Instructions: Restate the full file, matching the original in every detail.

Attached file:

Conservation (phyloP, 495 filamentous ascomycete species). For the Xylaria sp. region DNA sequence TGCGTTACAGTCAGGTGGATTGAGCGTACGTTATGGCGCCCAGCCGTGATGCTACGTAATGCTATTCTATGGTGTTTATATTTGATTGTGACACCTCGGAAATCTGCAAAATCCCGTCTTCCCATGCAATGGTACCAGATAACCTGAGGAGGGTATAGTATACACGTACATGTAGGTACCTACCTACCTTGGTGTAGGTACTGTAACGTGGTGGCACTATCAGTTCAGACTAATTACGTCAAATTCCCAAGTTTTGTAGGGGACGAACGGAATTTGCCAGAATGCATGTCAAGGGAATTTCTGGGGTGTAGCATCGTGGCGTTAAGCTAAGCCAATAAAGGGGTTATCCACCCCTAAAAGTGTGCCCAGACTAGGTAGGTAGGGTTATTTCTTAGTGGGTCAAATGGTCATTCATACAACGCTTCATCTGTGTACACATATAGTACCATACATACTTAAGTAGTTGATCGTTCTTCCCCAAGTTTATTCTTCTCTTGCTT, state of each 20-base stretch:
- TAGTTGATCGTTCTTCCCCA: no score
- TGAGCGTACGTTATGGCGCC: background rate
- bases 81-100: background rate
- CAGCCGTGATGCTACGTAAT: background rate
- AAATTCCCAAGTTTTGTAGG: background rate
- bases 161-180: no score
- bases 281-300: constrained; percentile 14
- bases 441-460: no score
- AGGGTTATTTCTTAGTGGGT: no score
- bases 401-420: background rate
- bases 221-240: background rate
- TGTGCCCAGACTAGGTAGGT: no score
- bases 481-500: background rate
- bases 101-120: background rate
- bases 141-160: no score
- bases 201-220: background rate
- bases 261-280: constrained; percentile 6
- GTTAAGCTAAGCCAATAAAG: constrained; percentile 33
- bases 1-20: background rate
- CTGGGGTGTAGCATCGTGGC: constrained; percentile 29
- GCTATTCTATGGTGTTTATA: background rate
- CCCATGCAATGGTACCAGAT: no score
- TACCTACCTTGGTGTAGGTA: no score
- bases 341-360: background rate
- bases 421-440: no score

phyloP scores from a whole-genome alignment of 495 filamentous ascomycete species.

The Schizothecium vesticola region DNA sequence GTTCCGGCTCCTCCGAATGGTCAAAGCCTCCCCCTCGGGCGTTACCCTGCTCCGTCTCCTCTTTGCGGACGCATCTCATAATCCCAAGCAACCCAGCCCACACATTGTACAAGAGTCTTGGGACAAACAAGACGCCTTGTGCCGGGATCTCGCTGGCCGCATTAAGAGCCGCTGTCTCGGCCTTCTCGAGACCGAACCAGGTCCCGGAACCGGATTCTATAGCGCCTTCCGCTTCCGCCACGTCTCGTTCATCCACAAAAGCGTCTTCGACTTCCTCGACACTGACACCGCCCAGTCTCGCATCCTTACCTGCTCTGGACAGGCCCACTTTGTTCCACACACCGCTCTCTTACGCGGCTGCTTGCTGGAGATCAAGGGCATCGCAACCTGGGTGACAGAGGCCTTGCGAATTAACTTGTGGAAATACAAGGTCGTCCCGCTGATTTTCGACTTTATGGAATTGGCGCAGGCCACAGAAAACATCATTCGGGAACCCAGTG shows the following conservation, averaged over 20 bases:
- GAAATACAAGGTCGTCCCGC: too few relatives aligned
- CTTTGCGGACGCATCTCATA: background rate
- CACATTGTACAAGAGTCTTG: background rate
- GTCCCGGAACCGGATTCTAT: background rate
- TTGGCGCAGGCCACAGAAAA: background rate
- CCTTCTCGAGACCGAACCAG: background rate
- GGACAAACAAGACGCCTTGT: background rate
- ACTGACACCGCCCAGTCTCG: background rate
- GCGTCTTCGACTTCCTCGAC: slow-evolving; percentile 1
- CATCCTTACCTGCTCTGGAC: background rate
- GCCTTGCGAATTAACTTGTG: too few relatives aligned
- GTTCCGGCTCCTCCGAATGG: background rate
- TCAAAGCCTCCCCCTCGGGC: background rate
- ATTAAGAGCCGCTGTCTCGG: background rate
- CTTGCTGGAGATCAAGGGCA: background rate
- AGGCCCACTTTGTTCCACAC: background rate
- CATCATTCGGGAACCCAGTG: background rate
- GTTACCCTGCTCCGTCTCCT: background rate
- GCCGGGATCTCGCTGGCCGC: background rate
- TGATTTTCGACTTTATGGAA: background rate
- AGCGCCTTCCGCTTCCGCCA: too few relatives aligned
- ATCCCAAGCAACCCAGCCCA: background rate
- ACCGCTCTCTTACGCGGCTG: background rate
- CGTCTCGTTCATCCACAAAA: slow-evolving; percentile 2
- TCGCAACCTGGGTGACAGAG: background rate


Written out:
Conservation (phyloP, 495 filamentous ascomycete species). For the Xylaria sp. region DNA sequence TGCGTTACAGTCAGGTGGATTGAGCGTACGTTATGGCGCCCAGCCGTGATGCTACGTAATGCTATTCTATGGTGTTTATATTTGATTGTGACACCTCGGAAATCTGCAAAATCCCGTCTTCCCATGCAATGGTACCAGATAACCTGAGGAGGGTATAGTATACACGTACATGTAGGTACCTACCTACCTTGGTGTAGGTACTGTAACGTGGTGGCACTATCAGTTCAGACTAATTACGTCAAATTCCCAAGTTTTGTAGGGGACGAACGGAATTTGCCAGAATGCATGTCAAGGGAATTTCTGGGGTGTAGCATCGTGGCGTTAAGCTAAGCCAATAAAGGGGTTATCCACCCCTAAAAGTGTGCCCAGACTAGGTAGGTAGGGTTATTTCTTAGTGGGTCAAATGGTCATTCATACAACGCTTCATCTGTGTACACATATAGTACCATACATACTTAAGTAGTTGATCGTTCTTCCCCAAGTTTATTCTTCTCTTGCTT, state of each 20-base stretch:
- TAGTTGATCGTTCTTCCCCA: no score
- TGAGCGTACGTTATGGCGCC: background rate
- bases 81-100: background rate
- CAGCCGTGATGCTACGTAAT: background rate
- AAATTCCCAAGTTTTGTAGG: background rate
- bases 161-180: no score
- bases 281-300: constrained; percentile 14
- bases 441-460: no score
- AGGGTTATTTCTTAGTGGGT: no score
- bases 401-420: background rate
- bases 221-240: background rate
- TGTGCCCAGACTAGGTAGGT: no score
- bases 481-500: background rate
- bases 101-120: background rate
- bases 141-160: no score
- bases 201-220: background rate
- bases 261-280: constrained; percentile 6
- GTTAAGCTAAGCCAATAAAG: constrained; percentile 33
- bases 1-20: background rate
- CTGGGGTGTAGCATCGTGGC: constrained; percentile 29
- GCTATTCTATGGTGTTTATA: background rate
- CCCATGCAATGGTACCAGAT: no score
- TACCTACCTTGGTGTAGGTA: no score
- bases 341-360: background rate
- bases 421-440: no score

phyloP scores from a whole-genome alignment of 495 filamentous ascomycete species.

The Schizothecium vesticola region DNA sequence GTTCCGGCTCCTCCGAATGGTCAAAGCCTCCCCCTCGGGCGTTACCCTGCTCCGTCTCCTCTTTGCGGACGCATCTCATAATCCCAAGCAACCCAGCCCACACATTGTACAAGAGTCTTGGGACAAACAAGACGCCTTGTGCCGGGATCTCGCTGGCCGCATTAAGAGCCGCTGTCTCGGCCTTCTCGAGACCGAACCAGGTCCCGGAACCGGATTCTATAGCGCCTTCCGCTTCCGCCACGTCTCGTTCATCCACAAAAGCGTCTTCGACTTCCTCGACACTGACACCGCCCAGTCTCGCATCCTTACCTGCTCTGGACAGGCCCACTTTGTTCCACACACCGCTCTCTTACGCGGCTGCTTGCTGGAGATCAAGGGCATCGCAACCTGGGTGACAGAGGCCTTGCGAATTAACTTGTGGAAATACAAGGTCGTCCCGCTGATTTTCGACTTTATGGAATTGGCGCAGGCCACAGAAAACATCATTCGGGAACCCAGTG shows the following conservation, averaged over 20 bases:
- GAAATACAAGGTCGTCCCGC: too few relatives aligned
- CTTTGCGGACGCATCTCATA: background rate
- CACATTGTACAAGAGTCTTG: background rate
- GTCCCGGAACCGGATTCTAT: background rate
- TTGGCGCAGGCCACAGAAAA: background rate
- CCTTCTCGAGACCGAACCAG: background rate
- GGACAAACAAGACGCCTTGT: background rate
- ACTGACACCGCCCAGTCTCG: background rate
- GCGTCTTCGACTTCCTCGAC: slow-evolving; percentile 1
- CATCCTTACCTGCTCTGGAC: background rate
- GCCTTGCGAATTAACTTGTG: too few relatives aligned
- GTTCCGGCTCCTCCGAATGG: background rate
- TCAAAGCCTCCCCCTCGGGC: background rate
- ATTAAGAGCCGCTGTCTCGG: background rate
- CTTGCTGGAGATCAAGGGCA: background rate
- AGGCCCACTTTGTTCCACAC: background rate
- CATCATTCGGGAACCCAGTG: background rate
- GTTACCCTGCTCCGTCTCCT: background rate
- GCCGGGATCTCGCTGGCCGC: background rate
- TGATTTTCGACTTTATGGAA: background rate
- AGCGCCTTCCGCTTCCGCCA: too few relatives aligned
- ATCCCAAGCAACCCAGCCCA: background rate
- ACCGCTCTCTTACGCGGCTG: background rate
- CGTCTCGTTCATCCACAAAA: slow-evolving; percentile 2
- TCGCAACCTGGGTGACAGAG: background rate